There are in fact 4096 different combinations possible, because of the 3 overlapping nibbles (3*4 = 12 bits, 2^12 = 4096) . The normalized combination is the only one in 4096 possible values that will have the 3 high nibbles of the offset to zero. In our example it will be:

   0x 179B
  +0x  0008
  ---------
  =0x 179B8

The difference between a far and a huge pointer is not in the normalisation, you can have non normalised huge pointer, it's absolutly allowed. The difference is in the code generated when performing pointer arithmetic. With far pointers when incrementing or adding values to the pointer there will be no overflow handling and you will be only able to handle 64K of memory.

char far *p = (char far *)0x1000FFFF;
p++;
printf("p=%p\n");

will print 1000:0000 For huge pointers the compiler will generate the code necessary to handle the carry over.

char huge *p = (char huge *)0x1000FFFF;
p++;
printf("p=%p\n");

will print 2000:0000

This means you have to be careful when using far or huge pointers as the cost of the arithmetic with them is different.

One should also not forget that most 16 bit compilers had libraries that didn't handle these cases correctly giving sometimes buggy software. Microsofts real mode compiler didn't handle huge pointers on all its string functions. Borland was even worse as even the mem functions (memcpy, memset, etc.) didn't handle offset overflows. That was the reason why it was a good idea to use normalised pointers with these library functions, the likelyhood of offset overflows was lower with them.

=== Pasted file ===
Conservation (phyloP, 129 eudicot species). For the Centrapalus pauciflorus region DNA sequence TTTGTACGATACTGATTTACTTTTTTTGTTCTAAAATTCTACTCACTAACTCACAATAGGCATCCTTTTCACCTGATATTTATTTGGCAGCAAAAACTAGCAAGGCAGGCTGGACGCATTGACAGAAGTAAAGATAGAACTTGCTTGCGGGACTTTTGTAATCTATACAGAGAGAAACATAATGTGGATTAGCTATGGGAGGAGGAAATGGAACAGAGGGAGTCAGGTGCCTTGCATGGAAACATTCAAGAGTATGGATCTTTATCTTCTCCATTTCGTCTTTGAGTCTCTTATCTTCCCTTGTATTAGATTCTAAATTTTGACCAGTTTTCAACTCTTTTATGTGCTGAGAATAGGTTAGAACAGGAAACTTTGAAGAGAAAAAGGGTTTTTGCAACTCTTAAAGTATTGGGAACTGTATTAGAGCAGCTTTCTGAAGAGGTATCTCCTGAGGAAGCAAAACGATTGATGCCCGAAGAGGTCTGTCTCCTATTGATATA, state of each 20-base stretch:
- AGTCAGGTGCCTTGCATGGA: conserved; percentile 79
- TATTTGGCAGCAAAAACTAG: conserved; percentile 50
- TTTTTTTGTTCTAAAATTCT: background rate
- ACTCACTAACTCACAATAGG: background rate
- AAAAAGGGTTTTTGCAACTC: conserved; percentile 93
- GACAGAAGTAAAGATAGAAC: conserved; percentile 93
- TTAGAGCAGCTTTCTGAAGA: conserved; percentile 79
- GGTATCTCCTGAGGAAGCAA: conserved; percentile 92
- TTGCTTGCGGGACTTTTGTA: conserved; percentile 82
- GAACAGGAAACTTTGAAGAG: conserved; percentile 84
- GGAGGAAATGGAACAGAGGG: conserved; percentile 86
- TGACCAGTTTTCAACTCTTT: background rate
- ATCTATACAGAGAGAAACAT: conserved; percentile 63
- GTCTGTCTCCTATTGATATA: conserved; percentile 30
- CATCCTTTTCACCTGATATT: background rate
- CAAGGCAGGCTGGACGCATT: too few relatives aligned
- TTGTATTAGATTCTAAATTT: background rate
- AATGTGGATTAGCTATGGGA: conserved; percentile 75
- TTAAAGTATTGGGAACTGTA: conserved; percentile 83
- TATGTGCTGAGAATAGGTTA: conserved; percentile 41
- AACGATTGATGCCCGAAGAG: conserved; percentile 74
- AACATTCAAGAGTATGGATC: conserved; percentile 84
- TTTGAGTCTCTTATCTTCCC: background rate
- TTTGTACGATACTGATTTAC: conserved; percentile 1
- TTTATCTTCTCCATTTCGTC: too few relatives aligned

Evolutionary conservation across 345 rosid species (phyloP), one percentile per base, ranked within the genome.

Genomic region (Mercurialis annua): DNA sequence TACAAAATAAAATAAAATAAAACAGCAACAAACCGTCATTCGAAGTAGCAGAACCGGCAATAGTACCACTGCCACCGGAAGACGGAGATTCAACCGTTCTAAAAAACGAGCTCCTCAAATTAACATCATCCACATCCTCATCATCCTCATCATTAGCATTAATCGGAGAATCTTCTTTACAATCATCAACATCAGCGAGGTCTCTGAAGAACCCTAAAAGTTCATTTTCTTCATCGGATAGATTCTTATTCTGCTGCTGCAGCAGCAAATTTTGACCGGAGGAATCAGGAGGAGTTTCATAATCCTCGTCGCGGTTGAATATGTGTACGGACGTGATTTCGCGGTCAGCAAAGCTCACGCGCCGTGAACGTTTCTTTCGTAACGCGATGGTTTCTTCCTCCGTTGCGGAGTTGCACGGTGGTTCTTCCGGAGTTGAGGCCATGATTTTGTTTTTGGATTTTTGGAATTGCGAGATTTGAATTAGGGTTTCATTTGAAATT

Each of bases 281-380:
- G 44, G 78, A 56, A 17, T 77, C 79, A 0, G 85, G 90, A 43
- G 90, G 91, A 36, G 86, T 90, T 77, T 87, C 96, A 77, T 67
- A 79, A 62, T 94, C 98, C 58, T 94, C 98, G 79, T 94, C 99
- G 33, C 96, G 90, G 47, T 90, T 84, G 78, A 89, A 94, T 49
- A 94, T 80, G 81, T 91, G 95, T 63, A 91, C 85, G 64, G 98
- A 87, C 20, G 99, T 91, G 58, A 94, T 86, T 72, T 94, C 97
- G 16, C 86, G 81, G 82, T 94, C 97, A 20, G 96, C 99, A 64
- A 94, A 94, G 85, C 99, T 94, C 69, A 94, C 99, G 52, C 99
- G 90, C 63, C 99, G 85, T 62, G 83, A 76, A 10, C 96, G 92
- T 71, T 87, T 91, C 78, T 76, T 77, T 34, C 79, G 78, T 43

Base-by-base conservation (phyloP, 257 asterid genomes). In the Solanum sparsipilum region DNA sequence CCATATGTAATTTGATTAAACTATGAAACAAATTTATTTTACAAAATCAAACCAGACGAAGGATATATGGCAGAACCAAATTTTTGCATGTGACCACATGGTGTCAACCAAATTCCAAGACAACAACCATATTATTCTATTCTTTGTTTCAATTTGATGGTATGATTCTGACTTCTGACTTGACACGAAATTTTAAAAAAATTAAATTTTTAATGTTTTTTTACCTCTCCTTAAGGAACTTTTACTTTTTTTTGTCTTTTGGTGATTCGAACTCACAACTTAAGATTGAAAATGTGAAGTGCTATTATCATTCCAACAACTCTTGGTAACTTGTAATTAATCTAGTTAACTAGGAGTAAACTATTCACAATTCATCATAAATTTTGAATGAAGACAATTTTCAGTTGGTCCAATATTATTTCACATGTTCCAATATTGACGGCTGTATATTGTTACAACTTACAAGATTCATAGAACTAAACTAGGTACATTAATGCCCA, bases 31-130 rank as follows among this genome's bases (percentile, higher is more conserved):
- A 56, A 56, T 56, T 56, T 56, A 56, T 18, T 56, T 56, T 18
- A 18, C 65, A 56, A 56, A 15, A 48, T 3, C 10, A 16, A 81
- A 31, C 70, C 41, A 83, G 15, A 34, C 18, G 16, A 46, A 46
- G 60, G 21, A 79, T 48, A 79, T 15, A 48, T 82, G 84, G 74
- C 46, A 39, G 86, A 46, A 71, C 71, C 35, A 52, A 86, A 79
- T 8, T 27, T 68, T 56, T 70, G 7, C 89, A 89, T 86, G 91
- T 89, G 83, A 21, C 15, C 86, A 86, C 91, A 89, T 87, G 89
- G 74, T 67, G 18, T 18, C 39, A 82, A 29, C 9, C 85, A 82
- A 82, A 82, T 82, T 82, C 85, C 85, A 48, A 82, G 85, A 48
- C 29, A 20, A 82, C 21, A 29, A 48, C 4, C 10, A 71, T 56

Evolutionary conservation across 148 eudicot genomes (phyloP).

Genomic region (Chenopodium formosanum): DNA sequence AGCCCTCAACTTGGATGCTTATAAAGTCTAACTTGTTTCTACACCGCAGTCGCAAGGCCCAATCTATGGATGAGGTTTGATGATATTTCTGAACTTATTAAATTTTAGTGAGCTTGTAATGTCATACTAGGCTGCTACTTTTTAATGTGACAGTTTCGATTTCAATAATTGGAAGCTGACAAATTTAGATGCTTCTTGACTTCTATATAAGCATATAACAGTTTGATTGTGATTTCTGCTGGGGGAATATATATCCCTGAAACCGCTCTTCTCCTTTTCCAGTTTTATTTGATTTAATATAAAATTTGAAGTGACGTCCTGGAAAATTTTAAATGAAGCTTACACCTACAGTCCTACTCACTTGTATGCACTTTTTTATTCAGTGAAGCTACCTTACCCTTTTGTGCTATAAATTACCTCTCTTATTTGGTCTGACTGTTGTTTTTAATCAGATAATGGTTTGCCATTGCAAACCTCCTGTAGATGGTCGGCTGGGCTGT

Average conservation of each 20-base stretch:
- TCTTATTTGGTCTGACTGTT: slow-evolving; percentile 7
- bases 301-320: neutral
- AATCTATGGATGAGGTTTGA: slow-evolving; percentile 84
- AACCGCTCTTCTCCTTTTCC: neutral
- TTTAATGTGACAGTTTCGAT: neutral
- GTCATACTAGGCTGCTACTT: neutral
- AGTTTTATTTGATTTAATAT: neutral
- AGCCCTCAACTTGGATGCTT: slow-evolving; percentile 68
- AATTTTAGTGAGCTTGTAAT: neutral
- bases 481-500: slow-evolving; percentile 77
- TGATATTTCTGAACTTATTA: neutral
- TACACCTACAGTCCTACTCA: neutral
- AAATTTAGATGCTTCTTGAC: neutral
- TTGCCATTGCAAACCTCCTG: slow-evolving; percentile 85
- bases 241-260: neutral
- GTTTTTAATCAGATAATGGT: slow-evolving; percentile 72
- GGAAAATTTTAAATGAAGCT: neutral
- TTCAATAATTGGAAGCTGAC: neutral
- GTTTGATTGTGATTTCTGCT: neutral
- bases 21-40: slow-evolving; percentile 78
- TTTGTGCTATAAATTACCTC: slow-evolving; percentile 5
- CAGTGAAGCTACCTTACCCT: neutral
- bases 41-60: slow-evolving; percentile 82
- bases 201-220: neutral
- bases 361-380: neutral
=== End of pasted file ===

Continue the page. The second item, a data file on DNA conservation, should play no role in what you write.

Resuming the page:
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Thanks for this wonderful explaination!! –  wrapperm May 22 '10 at 14:15

First thing to understand is how a segmented pointer is converted into a linear address. For the example you have, the conversion is:

linear = segment * 16 + offset;

Because of that, it turns out there there the same linear address can be expressed using different segment/offset combinations. For example, the following segment/offset combinations all refer to the same linear address:

0004:0000
0003:0010
0002:0020
0001:0030
0000:0040

The problem with this is that if you have ptr1 with a segmented address of 0100:0000 and ptr2 with a segmented address of 0010:0020, a simple comparison will determine that ptr1 != ptr2 even though they actually point to the same address.

Normalization is the process by which you convert an address to a form such that if two non-normalized pointers refer to the same linear address, they will both be converted to the same normalized form.

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+1 for mentioning pointer comparison, I forgot that in my answer. –  tristopia May 20 '10 at 20:50
    
Numbers are wrong, 0100:0000 == 00FF:0010 == 00FE:0020, etc. –  Hans Passant May 20 '10 at 20:59
    
@HansPassant - dang, for some reason I used binary for the segment and hex on the index. Will fix that.. –  R Samuel Klatchko May 20 '10 at 21:01
    
Thanks for the explaining the concept wonderfull!!! Pat on the Back!!! –  wrapperm May 22 '10 at 14:16

As I recall, it's something like this:

  • Near pointers point to memory in the same segment (as the pointer).
  • Far pointers point to memory in another segment.
  • Huge pointers let you point to memory that's larger than a segment (so you can have a block >64k and do arithmetic on your pointer, and what Samuel said).

If you're a beginner, it's probably best to forget that you heard about Near/Far/Huge. They only have meaning in the old 16-bit segmented memory model commonly seen on early Intel 80x86's. In 32- and 64-bit land (i.e., everything since 1994), memory is just a big contiguous block, so a pointer is just a pointer (as far as a single application is concerned).